Deep vein thrombosis and pulmonary embolism in two cohorts: the longitudinal investigation of thromboembolism etiology.Am J Med 2004; 117(1):19-25AJ
To determine the incidence of deep vein thrombosis and pulmonary embolism in two cohorts representing regions of the United States.
The sample comprised 21,680 participants of the Atherosclerosis Risk in Communities study and the Cardiovascular Health Study. Subjects were aged >/=45 years, resided in six communities, and were followed for 7.6 years. All hospitalizations were identified and thromboses were validated by chart review.
The age-standardized incidence of first-time venous thromboembolism was 1.92 per 1000 person-years. Rates were higher in men than women, and increased with age in both sexes. There was no antecedent trauma, surgery, immobilization, or diagnosis of cancer for 48% (175/366) of events. The 28-day case-fatality rate was 11% (29/265) after a first venous thromboembolism and 25% (17/67) for cancer-associated thrombosis. The recurrence rate 2 years after a first venous thromboembolism was 7.7% per year (95% confidence interval [CI]: 4.5% to 10.9% per year). Cancer was the only factor independently associated with 28-day fatality (relative risk [RR] = 5.2; 95% CI: 1.4 to 19.9) or recurrent thrombosis (RR = 9.2; 95% CI: 2.0 to 41.7).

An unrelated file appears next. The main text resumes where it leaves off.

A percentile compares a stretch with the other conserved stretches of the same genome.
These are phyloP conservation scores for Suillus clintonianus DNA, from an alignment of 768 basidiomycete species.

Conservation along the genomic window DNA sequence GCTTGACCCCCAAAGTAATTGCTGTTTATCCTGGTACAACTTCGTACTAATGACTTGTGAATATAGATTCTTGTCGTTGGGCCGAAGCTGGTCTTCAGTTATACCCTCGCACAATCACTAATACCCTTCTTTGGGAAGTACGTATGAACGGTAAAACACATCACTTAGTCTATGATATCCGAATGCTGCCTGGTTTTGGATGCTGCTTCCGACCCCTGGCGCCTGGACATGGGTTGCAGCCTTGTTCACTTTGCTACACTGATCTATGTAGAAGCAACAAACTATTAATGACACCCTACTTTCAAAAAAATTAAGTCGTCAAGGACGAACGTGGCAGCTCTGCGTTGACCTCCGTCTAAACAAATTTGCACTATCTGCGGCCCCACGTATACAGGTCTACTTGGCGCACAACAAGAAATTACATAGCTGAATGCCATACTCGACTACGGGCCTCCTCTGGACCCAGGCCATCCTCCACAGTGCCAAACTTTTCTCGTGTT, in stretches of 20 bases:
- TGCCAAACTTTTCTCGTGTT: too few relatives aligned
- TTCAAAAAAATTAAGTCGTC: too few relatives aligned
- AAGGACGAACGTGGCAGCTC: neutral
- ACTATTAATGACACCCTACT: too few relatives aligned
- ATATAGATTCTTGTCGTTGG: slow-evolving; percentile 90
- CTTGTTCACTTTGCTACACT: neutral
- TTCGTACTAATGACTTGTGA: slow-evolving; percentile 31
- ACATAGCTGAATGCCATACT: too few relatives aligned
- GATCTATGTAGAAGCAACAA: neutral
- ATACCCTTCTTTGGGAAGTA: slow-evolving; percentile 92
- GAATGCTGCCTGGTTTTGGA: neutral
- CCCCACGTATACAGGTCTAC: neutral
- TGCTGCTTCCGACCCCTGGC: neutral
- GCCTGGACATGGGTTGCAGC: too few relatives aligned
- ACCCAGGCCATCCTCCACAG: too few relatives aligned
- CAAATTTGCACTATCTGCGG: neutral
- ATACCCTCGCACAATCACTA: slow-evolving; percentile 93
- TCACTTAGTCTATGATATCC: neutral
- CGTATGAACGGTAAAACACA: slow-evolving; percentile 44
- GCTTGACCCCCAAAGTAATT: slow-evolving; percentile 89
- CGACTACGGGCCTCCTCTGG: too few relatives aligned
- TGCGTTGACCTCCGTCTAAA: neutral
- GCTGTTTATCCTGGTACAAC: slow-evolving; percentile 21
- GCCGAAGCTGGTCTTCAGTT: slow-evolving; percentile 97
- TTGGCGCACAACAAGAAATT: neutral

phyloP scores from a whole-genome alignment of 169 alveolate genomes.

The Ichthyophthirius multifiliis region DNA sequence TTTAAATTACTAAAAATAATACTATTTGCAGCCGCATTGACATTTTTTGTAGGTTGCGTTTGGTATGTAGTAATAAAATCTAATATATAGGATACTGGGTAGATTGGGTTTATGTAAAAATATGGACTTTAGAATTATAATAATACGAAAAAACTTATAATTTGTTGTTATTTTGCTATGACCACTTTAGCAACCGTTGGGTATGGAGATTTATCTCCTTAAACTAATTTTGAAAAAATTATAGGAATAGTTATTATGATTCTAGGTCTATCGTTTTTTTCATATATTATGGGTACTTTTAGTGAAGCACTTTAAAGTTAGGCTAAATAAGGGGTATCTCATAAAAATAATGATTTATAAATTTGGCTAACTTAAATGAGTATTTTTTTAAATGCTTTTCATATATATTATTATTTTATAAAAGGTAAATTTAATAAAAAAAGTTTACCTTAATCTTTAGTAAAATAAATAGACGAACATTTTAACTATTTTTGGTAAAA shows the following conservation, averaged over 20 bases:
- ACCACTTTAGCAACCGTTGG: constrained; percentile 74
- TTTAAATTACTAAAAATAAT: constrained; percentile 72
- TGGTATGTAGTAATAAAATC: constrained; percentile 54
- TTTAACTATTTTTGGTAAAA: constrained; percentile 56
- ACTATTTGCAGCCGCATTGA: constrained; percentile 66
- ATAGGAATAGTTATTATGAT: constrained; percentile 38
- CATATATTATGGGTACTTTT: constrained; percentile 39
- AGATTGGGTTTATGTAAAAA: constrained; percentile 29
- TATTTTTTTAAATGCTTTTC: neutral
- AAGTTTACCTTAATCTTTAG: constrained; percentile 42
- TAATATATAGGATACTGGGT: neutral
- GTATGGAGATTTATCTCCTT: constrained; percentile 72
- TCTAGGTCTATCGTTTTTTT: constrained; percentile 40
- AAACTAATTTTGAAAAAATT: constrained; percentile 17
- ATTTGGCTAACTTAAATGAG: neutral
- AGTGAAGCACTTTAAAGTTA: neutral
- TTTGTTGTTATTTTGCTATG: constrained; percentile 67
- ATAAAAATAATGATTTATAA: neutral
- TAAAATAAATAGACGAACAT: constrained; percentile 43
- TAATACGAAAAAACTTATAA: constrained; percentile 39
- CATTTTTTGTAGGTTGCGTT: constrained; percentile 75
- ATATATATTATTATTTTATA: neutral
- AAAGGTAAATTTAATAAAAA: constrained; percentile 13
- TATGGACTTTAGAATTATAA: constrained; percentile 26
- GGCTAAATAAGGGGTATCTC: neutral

The incidence of venous thromboembolism in this cohort of middle- and older-aged subjects was similar to that observed in more geographically homogeneous samples. Half of cases were idiopathic. Short-term mortality and 2-year recurrence rates were appreciable, especially among subjects with cancer. Based on this study we estimate that 187,000 cases of first-time venous thromboembolism are diagnosed yearly in the United States among those aged 45 years or older.